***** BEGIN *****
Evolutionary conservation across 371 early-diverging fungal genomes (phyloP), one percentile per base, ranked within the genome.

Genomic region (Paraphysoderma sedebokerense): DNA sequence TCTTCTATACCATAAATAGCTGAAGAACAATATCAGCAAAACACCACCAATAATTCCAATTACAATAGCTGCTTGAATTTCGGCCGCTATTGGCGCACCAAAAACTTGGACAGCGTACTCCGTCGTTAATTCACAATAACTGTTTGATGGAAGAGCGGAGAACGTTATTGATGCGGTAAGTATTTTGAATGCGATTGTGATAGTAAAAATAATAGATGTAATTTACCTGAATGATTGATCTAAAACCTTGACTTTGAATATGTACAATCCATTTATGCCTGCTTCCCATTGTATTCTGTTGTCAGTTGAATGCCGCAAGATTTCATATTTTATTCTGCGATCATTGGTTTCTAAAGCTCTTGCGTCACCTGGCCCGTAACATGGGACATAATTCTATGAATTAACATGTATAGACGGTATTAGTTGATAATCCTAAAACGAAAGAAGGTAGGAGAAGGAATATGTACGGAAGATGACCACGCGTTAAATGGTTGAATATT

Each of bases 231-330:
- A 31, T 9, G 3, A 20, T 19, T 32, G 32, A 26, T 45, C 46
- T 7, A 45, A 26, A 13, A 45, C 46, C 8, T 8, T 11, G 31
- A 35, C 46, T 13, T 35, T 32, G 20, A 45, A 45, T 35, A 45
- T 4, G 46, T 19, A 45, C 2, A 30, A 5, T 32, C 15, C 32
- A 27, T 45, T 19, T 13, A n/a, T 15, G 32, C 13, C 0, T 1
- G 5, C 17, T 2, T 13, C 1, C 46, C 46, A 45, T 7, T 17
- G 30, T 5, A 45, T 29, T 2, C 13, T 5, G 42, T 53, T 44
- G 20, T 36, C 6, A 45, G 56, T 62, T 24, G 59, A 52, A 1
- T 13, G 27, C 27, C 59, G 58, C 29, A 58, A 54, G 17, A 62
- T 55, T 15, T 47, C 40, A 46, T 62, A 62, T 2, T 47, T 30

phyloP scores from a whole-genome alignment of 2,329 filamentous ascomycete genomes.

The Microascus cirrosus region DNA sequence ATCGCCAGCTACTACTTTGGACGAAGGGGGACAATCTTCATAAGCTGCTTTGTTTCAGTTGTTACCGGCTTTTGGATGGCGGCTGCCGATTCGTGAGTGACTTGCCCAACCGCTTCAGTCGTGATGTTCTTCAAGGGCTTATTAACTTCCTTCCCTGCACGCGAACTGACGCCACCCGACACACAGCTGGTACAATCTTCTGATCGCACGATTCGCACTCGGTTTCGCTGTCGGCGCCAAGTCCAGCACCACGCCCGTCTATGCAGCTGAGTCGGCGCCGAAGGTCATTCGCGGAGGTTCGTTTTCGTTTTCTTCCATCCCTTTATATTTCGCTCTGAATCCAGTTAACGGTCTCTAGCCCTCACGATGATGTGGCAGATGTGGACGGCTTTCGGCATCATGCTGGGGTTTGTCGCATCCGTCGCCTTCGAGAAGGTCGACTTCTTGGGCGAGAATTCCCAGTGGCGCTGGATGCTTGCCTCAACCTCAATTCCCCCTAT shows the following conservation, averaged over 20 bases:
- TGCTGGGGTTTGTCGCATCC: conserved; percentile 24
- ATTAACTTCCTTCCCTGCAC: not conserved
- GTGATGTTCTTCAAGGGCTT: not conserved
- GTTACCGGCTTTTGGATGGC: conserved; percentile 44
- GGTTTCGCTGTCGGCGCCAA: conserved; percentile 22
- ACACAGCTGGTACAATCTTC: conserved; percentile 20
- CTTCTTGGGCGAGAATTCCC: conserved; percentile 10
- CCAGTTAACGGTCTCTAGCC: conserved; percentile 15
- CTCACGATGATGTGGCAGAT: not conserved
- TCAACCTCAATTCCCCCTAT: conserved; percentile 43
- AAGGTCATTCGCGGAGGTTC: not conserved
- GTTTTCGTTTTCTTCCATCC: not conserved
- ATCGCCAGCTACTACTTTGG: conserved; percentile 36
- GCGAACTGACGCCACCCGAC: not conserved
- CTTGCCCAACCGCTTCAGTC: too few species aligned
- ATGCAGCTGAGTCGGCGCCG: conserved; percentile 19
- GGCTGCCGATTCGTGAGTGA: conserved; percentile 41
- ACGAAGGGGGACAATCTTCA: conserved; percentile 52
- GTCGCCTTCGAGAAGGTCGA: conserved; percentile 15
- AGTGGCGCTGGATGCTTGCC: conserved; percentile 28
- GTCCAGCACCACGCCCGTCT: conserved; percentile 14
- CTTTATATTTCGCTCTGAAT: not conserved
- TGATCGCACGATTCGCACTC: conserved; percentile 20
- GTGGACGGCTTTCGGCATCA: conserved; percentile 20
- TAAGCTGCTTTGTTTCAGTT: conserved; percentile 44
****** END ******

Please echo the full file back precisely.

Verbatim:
Evolutionary conservation across 371 early-diverging fungal genomes (phyloP), one percentile per base, ranked within the genome.

Genomic region (Paraphysoderma sedebokerense): DNA sequence TCTTCTATACCATAAATAGCTGAAGAACAATATCAGCAAAACACCACCAATAATTCCAATTACAATAGCTGCTTGAATTTCGGCCGCTATTGGCGCACCAAAAACTTGGACAGCGTACTCCGTCGTTAATTCACAATAACTGTTTGATGGAAGAGCGGAGAACGTTATTGATGCGGTAAGTATTTTGAATGCGATTGTGATAGTAAAAATAATAGATGTAATTTACCTGAATGATTGATCTAAAACCTTGACTTTGAATATGTACAATCCATTTATGCCTGCTTCCCATTGTATTCTGTTGTCAGTTGAATGCCGCAAGATTTCATATTTTATTCTGCGATCATTGGTTTCTAAAGCTCTTGCGTCACCTGGCCCGTAACATGGGACATAATTCTATGAATTAACATGTATAGACGGTATTAGTTGATAATCCTAAAACGAAAGAAGGTAGGAGAAGGAATATGTACGGAAGATGACCACGCGTTAAATGGTTGAATATT

Each of bases 231-330:
- A 31, T 9, G 3, A 20, T 19, T 32, G 32, A 26, T 45, C 46
- T 7, A 45, A 26, A 13, A 45, C 46, C 8, T 8, T 11, G 31
- A 35, C 46, T 13, T 35, T 32, G 20, A 45, A 45, T 35, A 45
- T 4, G 46, T 19, A 45, C 2, A 30, A 5, T 32, C 15, C 32
- A 27, T 45, T 19, T 13, A n/a, T 15, G 32, C 13, C 0, T 1
- G 5, C 17, T 2, T 13, C 1, C 46, C 46, A 45, T 7, T 17
- G 30, T 5, A 45, T 29, T 2, C 13, T 5, G 42, T 53, T 44
- G 20, T 36, C 6, A 45, G 56, T 62, T 24, G 59, A 52, A 1
- T 13, G 27, C 27, C 59, G 58, C 29, A 58, A 54, G 17, A 62
- T 55, T 15, T 47, C 40, A 46, T 62, A 62, T 2, T 47, T 30

phyloP scores from a whole-genome alignment of 2,329 filamentous ascomycete genomes.

The Microascus cirrosus region DNA sequence ATCGCCAGCTACTACTTTGGACGAAGGGGGACAATCTTCATAAGCTGCTTTGTTTCAGTTGTTACCGGCTTTTGGATGGCGGCTGCCGATTCGTGAGTGACTTGCCCAACCGCTTCAGTCGTGATGTTCTTCAAGGGCTTATTAACTTCCTTCCCTGCACGCGAACTGACGCCACCCGACACACAGCTGGTACAATCTTCTGATCGCACGATTCGCACTCGGTTTCGCTGTCGGCGCCAAGTCCAGCACCACGCCCGTCTATGCAGCTGAGTCGGCGCCGAAGGTCATTCGCGGAGGTTCGTTTTCGTTTTCTTCCATCCCTTTATATTTCGCTCTGAATCCAGTTAACGGTCTCTAGCCCTCACGATGATGTGGCAGATGTGGACGGCTTTCGGCATCATGCTGGGGTTTGTCGCATCCGTCGCCTTCGAGAAGGTCGACTTCTTGGGCGAGAATTCCCAGTGGCGCTGGATGCTTGCCTCAACCTCAATTCCCCCTAT shows the following conservation, averaged over 20 bases:
- TGCTGGGGTTTGTCGCATCC: conserved; percentile 24
- ATTAACTTCCTTCCCTGCAC: not conserved
- GTGATGTTCTTCAAGGGCTT: not conserved
- GTTACCGGCTTTTGGATGGC: conserved; percentile 44
- GGTTTCGCTGTCGGCGCCAA: conserved; percentile 22
- ACACAGCTGGTACAATCTTC: conserved; percentile 20
- CTTCTTGGGCGAGAATTCCC: conserved; percentile 10
- CCAGTTAACGGTCTCTAGCC: conserved; percentile 15
- CTCACGATGATGTGGCAGAT: not conserved
- TCAACCTCAATTCCCCCTAT: conserved; percentile 43
- AAGGTCATTCGCGGAGGTTC: not conserved
- GTTTTCGTTTTCTTCCATCC: not conserved
- ATCGCCAGCTACTACTTTGG: conserved; percentile 36
- GCGAACTGACGCCACCCGAC: not conserved
- CTTGCCCAACCGCTTCAGTC: too few species aligned
- ATGCAGCTGAGTCGGCGCCG: conserved; percentile 19
- GGCTGCCGATTCGTGAGTGA: conserved; percentile 41
- ACGAAGGGGGACAATCTTCA: conserved; percentile 52
- GTCGCCTTCGAGAAGGTCGA: conserved; percentile 15
- AGTGGCGCTGGATGCTTGCC: conserved; percentile 28
- GTCCAGCACCACGCCCGTCT: conserved; percentile 14
- CTTTATATTTCGCTCTGAAT: not conserved
- TGATCGCACGATTCGCACTC: conserved; percentile 20
- GTGGACGGCTTTCGGCATCA: conserved; percentile 20
- TAAGCTGCTTTGTTTCAGTT: conserved; percentile 44